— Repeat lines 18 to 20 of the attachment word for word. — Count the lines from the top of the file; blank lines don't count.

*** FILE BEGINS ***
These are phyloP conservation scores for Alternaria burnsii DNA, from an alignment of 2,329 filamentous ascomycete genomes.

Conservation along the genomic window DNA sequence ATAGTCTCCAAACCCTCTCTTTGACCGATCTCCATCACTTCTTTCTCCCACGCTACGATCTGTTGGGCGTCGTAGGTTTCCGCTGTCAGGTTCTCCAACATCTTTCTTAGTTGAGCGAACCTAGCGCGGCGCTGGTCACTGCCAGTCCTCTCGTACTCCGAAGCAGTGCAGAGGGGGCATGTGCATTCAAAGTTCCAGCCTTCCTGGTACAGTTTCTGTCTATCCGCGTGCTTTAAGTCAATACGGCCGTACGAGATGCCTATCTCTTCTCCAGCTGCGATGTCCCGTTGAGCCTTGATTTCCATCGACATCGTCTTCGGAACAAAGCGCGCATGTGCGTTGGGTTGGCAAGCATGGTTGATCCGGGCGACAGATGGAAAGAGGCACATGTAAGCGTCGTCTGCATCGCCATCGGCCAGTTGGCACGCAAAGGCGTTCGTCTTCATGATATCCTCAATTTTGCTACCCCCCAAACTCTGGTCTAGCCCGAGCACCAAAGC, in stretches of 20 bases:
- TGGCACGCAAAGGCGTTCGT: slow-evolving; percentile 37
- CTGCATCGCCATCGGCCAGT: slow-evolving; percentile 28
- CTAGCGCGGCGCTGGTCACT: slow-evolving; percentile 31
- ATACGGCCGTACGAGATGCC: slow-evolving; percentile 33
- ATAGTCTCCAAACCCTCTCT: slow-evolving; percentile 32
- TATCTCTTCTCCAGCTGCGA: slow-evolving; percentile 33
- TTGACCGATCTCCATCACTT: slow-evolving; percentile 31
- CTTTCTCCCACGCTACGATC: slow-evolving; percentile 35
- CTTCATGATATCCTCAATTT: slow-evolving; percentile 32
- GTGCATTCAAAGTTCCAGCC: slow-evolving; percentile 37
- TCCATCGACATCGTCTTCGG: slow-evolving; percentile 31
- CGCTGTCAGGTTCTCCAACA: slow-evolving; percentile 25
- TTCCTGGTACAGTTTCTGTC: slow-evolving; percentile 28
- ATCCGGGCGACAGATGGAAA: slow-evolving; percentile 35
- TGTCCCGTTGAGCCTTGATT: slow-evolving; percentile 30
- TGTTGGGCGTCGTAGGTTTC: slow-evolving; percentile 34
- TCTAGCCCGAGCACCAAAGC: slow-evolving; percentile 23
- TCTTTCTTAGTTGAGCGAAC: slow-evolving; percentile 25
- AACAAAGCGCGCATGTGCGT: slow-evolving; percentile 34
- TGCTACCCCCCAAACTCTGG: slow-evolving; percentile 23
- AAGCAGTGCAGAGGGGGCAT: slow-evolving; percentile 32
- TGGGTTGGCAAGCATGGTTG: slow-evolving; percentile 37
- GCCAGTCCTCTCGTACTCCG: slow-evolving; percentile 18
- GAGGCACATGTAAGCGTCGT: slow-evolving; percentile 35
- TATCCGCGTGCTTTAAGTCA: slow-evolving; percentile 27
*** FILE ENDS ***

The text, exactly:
- TGTTGGGCGTCGTAGGTTTC: slow-evolving; percentile 34
- TCTAGCCCGAGCACCAAAGC: slow-evolving; percentile 23
- TCTTTCTTAGTTGAGCGAAC: slow-evolving; percentile 25